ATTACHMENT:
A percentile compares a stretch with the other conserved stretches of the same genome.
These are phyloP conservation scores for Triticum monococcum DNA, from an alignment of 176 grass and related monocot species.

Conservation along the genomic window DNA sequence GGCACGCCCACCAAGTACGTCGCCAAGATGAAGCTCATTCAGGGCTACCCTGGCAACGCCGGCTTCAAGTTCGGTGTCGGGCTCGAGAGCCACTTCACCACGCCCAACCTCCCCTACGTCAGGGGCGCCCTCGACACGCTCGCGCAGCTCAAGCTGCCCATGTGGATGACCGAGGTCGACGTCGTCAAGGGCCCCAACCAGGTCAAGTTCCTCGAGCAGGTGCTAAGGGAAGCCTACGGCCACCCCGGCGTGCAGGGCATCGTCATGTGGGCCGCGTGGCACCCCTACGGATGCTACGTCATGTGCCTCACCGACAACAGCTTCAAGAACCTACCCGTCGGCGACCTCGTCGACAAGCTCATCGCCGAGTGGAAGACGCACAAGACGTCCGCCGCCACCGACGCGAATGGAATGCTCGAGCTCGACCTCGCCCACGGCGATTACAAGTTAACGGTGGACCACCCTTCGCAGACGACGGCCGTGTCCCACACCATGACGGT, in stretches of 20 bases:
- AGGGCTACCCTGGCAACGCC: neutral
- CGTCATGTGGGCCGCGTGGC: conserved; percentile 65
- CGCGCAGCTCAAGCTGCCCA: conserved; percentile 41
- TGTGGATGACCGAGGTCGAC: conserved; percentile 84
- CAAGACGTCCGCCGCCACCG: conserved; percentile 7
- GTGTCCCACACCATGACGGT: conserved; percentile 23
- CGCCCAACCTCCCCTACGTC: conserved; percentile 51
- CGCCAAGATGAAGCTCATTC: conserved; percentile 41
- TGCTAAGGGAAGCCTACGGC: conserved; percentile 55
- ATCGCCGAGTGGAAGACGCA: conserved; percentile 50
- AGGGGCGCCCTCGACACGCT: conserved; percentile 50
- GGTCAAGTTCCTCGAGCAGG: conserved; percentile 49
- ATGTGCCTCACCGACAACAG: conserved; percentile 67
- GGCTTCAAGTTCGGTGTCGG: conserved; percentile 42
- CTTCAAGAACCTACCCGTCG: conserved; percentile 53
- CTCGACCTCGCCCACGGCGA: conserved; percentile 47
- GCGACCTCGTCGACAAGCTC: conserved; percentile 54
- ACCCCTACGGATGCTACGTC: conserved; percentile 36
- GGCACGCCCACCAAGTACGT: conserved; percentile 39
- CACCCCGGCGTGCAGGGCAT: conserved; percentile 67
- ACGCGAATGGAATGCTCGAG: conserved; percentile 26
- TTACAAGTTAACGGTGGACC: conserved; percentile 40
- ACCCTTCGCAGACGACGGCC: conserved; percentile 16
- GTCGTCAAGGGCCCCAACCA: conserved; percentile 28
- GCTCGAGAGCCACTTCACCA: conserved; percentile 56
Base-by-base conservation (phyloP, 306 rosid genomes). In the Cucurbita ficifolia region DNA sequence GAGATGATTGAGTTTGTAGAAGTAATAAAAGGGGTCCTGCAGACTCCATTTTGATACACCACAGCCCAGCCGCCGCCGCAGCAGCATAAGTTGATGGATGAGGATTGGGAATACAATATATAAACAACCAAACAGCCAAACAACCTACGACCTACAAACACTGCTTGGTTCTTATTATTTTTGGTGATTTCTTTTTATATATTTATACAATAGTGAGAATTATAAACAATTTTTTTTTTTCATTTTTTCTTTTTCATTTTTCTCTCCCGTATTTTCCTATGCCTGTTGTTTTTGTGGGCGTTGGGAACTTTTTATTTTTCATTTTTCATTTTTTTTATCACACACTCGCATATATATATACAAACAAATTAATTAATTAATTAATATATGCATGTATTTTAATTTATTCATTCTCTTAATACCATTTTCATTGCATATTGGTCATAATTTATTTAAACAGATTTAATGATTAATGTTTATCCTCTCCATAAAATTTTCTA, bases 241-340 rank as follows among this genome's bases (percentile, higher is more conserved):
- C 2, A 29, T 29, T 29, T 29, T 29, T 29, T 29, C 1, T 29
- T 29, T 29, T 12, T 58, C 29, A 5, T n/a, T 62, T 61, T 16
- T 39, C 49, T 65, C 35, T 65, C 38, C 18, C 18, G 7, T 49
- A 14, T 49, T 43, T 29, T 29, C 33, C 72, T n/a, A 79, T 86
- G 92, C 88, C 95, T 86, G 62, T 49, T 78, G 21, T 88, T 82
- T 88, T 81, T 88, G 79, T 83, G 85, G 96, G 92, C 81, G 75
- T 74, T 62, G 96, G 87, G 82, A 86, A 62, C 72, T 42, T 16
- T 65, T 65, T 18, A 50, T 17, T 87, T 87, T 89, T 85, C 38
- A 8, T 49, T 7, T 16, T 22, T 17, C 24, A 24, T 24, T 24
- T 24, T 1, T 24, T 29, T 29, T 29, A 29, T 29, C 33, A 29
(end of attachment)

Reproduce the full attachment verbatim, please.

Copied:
A percentile compares a stretch with the other conserved stretches of the same genome.
These are phyloP conservation scores for Triticum monococcum DNA, from an alignment of 176 grass and related monocot species.

Conservation along the genomic window DNA sequence GGCACGCCCACCAAGTACGTCGCCAAGATGAAGCTCATTCAGGGCTACCCTGGCAACGCCGGCTTCAAGTTCGGTGTCGGGCTCGAGAGCCACTTCACCACGCCCAACCTCCCCTACGTCAGGGGCGCCCTCGACACGCTCGCGCAGCTCAAGCTGCCCATGTGGATGACCGAGGTCGACGTCGTCAAGGGCCCCAACCAGGTCAAGTTCCTCGAGCAGGTGCTAAGGGAAGCCTACGGCCACCCCGGCGTGCAGGGCATCGTCATGTGGGCCGCGTGGCACCCCTACGGATGCTACGTCATGTGCCTCACCGACAACAGCTTCAAGAACCTACCCGTCGGCGACCTCGTCGACAAGCTCATCGCCGAGTGGAAGACGCACAAGACGTCCGCCGCCACCGACGCGAATGGAATGCTCGAGCTCGACCTCGCCCACGGCGATTACAAGTTAACGGTGGACCACCCTTCGCAGACGACGGCCGTGTCCCACACCATGACGGT, in stretches of 20 bases:
- AGGGCTACCCTGGCAACGCC: neutral
- CGTCATGTGGGCCGCGTGGC: conserved; percentile 65
- CGCGCAGCTCAAGCTGCCCA: conserved; percentile 41
- TGTGGATGACCGAGGTCGAC: conserved; percentile 84
- CAAGACGTCCGCCGCCACCG: conserved; percentile 7
- GTGTCCCACACCATGACGGT: conserved; percentile 23
- CGCCCAACCTCCCCTACGTC: conserved; percentile 51
- CGCCAAGATGAAGCTCATTC: conserved; percentile 41
- TGCTAAGGGAAGCCTACGGC: conserved; percentile 55
- ATCGCCGAGTGGAAGACGCA: conserved; percentile 50
- AGGGGCGCCCTCGACACGCT: conserved; percentile 50
- GGTCAAGTTCCTCGAGCAGG: conserved; percentile 49
- ATGTGCCTCACCGACAACAG: conserved; percentile 67
- GGCTTCAAGTTCGGTGTCGG: conserved; percentile 42
- CTTCAAGAACCTACCCGTCG: conserved; percentile 53
- CTCGACCTCGCCCACGGCGA: conserved; percentile 47
- GCGACCTCGTCGACAAGCTC: conserved; percentile 54
- ACCCCTACGGATGCTACGTC: conserved; percentile 36
- GGCACGCCCACCAAGTACGT: conserved; percentile 39
- CACCCCGGCGTGCAGGGCAT: conserved; percentile 67
- ACGCGAATGGAATGCTCGAG: conserved; percentile 26
- TTACAAGTTAACGGTGGACC: conserved; percentile 40
- ACCCTTCGCAGACGACGGCC: conserved; percentile 16
- GTCGTCAAGGGCCCCAACCA: conserved; percentile 28
- GCTCGAGAGCCACTTCACCA: conserved; percentile 56
Base-by-base conservation (phyloP, 306 rosid genomes). In the Cucurbita ficifolia region DNA sequence GAGATGATTGAGTTTGTAGAAGTAATAAAAGGGGTCCTGCAGACTCCATTTTGATACACCACAGCCCAGCCGCCGCCGCAGCAGCATAAGTTGATGGATGAGGATTGGGAATACAATATATAAACAACCAAACAGCCAAACAACCTACGACCTACAAACACTGCTTGGTTCTTATTATTTTTGGTGATTTCTTTTTATATATTTATACAATAGTGAGAATTATAAACAATTTTTTTTTTTCATTTTTTCTTTTTCATTTTTCTCTCCCGTATTTTCCTATGCCTGTTGTTTTTGTGGGCGTTGGGAACTTTTTATTTTTCATTTTTCATTTTTTTTATCACACACTCGCATATATATATACAAACAAATTAATTAATTAATTAATATATGCATGTATTTTAATTTATTCATTCTCTTAATACCATTTTCATTGCATATTGGTCATAATTTATTTAAACAGATTTAATGATTAATGTTTATCCTCTCCATAAAATTTTCTA, bases 241-340 rank as follows among this genome's bases (percentile, higher is more conserved):
- C 2, A 29, T 29, T 29, T 29, T 29, T 29, T 29, C 1, T 29
- T 29, T 29, T 12, T 58, C 29, A 5, T n/a, T 62, T 61, T 16
- T 39, C 49, T 65, C 35, T 65, C 38, C 18, C 18, G 7, T 49
- A 14, T 49, T 43, T 29, T 29, C 33, C 72, T n/a, A 79, T 86
- G 92, C 88, C 95, T 86, G 62, T 49, T 78, G 21, T 88, T 82
- T 88, T 81, T 88, G 79, T 83, G 85, G 96, G 92, C 81, G 75
- T 74, T 62, G 96, G 87, G 82, A 86, A 62, C 72, T 42, T 16
- T 65, T 65, T 18, A 50, T 17, T 87, T 87, T 89, T 85, C 38
- A 8, T 49, T 7, T 16, T 22, T 17, C 24, A 24, T 24, T 24
- T 24, T 1, T 24, T 29, T 29, T 29, A 29, T 29, C 33, A 29